Health Literacy and Anticoagulation-related Outcomes Among Patients Taking Warfarin

Authors

  • Margaret C. Fang MD, MPH,

    1. Division of General Internal Medicine, University of California at San Francisco, San Francisco, CA, USA
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  • Edward L. Machtinger MD,

    1. Division of General Internal Medicine, University of California at San Francisco, San Francisco, CA, USA
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  • Frances Wang MS,

    1. Primary Care Research Center, Department of Medicine, San Francisco General Hospital, University of California at San Francisco, San Francisco, CA, USA.
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  • Dean Schillinger MD

    1. Primary Care Research Center, Department of Medicine, San Francisco General Hospital, University of California at San Francisco, San Francisco, CA, USA.
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  • Preliminary results of this paper were presented during the 2004 Society of General Internal Medicine Annual meeting, Chicago, IL, USA.

  • The authors do not have any significant conflict of interests relating to this manuscript.

Address correspondence and requests for reprints to Dr. Fang: 533 Parnassus Ave., Box 0131, San Francisco, CA 94143 (e-mail: mfang@medicine.ucsf.edu).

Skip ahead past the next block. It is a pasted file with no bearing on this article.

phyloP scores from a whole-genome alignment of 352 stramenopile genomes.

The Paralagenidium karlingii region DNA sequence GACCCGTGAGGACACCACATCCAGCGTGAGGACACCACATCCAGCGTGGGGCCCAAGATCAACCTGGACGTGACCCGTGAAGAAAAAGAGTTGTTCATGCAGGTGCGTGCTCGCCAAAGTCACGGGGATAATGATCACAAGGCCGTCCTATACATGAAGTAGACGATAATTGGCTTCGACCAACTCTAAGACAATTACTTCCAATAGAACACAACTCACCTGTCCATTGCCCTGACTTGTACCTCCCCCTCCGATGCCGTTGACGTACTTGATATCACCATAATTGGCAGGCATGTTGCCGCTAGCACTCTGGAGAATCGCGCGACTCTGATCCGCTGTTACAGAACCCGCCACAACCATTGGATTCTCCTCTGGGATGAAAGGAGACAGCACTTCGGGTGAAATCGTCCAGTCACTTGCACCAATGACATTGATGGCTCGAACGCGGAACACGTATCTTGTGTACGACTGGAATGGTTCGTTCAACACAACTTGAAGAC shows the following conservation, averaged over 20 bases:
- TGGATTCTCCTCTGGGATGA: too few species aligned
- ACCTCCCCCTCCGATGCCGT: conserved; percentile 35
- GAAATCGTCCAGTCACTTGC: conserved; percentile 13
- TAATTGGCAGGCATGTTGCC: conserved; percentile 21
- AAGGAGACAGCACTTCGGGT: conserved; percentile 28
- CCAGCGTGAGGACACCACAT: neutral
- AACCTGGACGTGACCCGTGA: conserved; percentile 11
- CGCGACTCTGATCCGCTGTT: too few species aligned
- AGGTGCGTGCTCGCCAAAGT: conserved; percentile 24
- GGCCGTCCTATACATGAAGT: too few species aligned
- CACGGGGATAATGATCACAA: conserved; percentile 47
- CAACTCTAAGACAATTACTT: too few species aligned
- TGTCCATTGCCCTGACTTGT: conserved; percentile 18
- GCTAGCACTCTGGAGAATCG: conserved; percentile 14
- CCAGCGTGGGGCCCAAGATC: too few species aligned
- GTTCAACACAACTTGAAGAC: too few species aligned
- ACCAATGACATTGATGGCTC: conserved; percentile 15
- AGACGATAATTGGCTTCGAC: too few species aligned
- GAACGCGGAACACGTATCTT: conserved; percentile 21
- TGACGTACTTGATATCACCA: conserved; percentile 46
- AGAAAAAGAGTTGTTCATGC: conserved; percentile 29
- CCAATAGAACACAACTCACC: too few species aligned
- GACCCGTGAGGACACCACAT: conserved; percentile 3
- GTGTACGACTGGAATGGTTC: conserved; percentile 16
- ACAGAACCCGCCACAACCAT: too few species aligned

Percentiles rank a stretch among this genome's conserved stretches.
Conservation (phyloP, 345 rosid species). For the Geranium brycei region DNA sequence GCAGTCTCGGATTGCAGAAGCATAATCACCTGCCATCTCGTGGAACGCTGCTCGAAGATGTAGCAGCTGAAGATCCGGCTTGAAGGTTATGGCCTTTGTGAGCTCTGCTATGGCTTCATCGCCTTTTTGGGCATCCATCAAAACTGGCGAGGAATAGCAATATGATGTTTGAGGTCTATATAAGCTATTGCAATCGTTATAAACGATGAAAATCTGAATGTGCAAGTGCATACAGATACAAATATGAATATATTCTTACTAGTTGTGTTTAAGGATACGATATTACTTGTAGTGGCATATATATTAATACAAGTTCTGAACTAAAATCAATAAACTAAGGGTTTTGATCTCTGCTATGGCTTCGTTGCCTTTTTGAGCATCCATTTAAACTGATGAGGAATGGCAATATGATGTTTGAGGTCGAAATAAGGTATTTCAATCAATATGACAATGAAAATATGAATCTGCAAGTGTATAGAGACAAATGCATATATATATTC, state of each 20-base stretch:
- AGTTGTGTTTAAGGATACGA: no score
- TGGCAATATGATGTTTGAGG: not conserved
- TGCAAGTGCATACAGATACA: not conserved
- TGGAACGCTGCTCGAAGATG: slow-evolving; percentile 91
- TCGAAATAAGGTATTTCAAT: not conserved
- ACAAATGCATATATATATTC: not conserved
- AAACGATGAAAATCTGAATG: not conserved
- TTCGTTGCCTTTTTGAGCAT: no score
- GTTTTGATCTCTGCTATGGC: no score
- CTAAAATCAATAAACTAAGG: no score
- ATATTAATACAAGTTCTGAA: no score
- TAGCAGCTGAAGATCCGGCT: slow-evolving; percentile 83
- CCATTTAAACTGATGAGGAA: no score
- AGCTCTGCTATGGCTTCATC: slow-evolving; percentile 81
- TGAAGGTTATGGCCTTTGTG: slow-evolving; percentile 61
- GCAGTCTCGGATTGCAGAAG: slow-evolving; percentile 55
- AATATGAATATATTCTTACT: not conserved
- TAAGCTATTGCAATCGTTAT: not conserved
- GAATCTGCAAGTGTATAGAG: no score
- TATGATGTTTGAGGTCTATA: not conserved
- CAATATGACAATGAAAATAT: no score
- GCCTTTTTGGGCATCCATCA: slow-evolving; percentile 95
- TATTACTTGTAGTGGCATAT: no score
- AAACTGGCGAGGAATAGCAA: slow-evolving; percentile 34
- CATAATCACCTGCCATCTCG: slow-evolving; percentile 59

Abstract

BACKGROUND: Little is known about whether health literacy affects anticoagulation-related outcomes.

OBJECTIVE: To assess how health literacy is associated with warfarin knowledge, adherence, and warfarin control (measured by the international normalized ratio [INR]).

DESIGN: Survey.

PARTICIPANTS: Patients taking warfarin through an anticoagulation clinic.

MEASUREMENTS: Health literacy was measured using the short-form Test of Functional Health Literacy in Adults (s-TOFHLA), dichotomized as “limited” (score 0 to 22) and “adequate” (score 23 to 36). We asked patients to answer questions relating to their warfarin therapy and used multivariable logistic regression to assess whether health literacy was associated with incorrect answers. We also assessed whether health literacy was associated with nonadherence to warfarin as well as time in therapeutic INR range.

RESULTS: Bilingual research assistants administered the survey and s-TOFHLA to 179 anticoagulated English- or Spanish-speaking patients. Limited health literacy was associated with incorrect answers to questions on warfarin's mechanism (adjusted odds ratio [OR] 4.8 [1.3 to 17.6]), side-effects (OR 6.4 [2.3 to 18.0]), medication interactions (OR 2.5 [1.1 to 5.5]), and frequency of monitoring (OR 2.7 [1.1 to 6.7]), after adjusting for age, sex, race/ethnicity, education, cognitive impairment, and years on warfarin. However, limited health literacy was not significantly associated with missing warfarin doses in 3 months (OR 0.9 [0.4 to 2.0]) nor with the proportion of person-time in therapeutic INR range (OR 1.0 [0.7 to 1.4]).

CONCLUSIONS: Limited health literacy is associated with deficits in warfarin-related knowledge but not with self-reported adherence to warfarin or INR control. Efforts should concentrate on investigating alternative means of educating patients on the management and potential risks of anticoagulation.

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